Rafael Ortiz of Hialeah claims that he was told by the manager on duty that he couldn’t fill out an application to become a server because those positions were for women only.
In case you’re unaware, Twin Peaks is in many ways similar to Hooters, except that it has a mountain-lodge theme. The waitresses wear red plaid crop tops and khaki shorts, and the chain’s motto is, “Eats, Drinks, Scenic Views.” Presumably, the views they’re referring to are not those of the Home Depot parking lot in Davie.
Ortiz has a history
Twin Peaks' spokesman Rick Van Warner said he couldn’t comment on the lawsuit since the company had yet to be served a copy of the complaint. He added, “We are confident in our employment policies and proud of our longstanding track record of treating everyone fairly."
Does the class-action suit have a chance of winning? Well, Title VII of the Civil Rights Act says companies actually can discriminate on the basis of sex (as well as religion and national origin) so long as they can prove that any one of those factors is “a bona fide occupational qualification reasonably necessary to the normal operation of the particular business or enterprise." Since the whole point of restaurants like Twin Peaks is that the waitresses are attractive women, the chain may be able to use this as a defense.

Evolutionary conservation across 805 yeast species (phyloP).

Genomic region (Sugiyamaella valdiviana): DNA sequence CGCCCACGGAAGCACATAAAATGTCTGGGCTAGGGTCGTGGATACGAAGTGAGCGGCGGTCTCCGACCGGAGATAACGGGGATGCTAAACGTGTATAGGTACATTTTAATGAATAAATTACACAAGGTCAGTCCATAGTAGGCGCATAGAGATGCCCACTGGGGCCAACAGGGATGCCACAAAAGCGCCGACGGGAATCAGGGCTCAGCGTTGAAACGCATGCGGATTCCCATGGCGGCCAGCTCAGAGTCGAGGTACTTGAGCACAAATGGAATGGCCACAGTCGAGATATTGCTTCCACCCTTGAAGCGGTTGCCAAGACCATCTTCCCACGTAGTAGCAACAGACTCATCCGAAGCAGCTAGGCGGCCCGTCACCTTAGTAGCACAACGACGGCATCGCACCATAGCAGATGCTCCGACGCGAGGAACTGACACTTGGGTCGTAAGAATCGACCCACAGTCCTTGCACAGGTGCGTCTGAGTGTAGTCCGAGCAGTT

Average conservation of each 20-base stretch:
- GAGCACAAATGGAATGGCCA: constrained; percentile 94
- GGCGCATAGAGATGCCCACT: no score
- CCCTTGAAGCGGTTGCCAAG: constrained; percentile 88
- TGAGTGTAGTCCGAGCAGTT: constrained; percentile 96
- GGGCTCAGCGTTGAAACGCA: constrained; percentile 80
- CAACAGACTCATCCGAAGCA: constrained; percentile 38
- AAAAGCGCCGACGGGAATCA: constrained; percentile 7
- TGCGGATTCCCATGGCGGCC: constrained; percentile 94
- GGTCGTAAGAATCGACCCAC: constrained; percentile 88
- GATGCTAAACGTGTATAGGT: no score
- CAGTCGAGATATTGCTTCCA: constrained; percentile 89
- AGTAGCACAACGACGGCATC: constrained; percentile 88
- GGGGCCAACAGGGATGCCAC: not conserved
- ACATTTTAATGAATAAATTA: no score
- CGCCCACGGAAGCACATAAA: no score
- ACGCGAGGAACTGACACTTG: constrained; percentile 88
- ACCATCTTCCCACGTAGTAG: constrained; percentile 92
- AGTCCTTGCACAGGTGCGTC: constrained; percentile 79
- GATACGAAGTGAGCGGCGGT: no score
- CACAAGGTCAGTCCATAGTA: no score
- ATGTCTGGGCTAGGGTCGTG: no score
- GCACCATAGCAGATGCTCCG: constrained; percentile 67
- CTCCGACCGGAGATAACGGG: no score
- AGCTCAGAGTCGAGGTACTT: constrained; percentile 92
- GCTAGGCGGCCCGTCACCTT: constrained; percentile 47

It’s worked so far for Hooters: Although they’ve paid to settle a number of lawsuits, including the one filed by Ortiz, they’ve also been able to keep hiring an all-female waitstaff. If Twin Peaks follows their lead, Ortiz likely won’t be offered a job anytime soon, but he might be able to expect some financial compensation.
Since Ortiz, too, declined to comment, we’ll never know if he's in it for the cash. Perhaps this story is really about one man whose lifelong dream is to be a server at a breast-themed restaurant but who, sadly, keeps getting rejected at every turn.
You can read the full complaint below: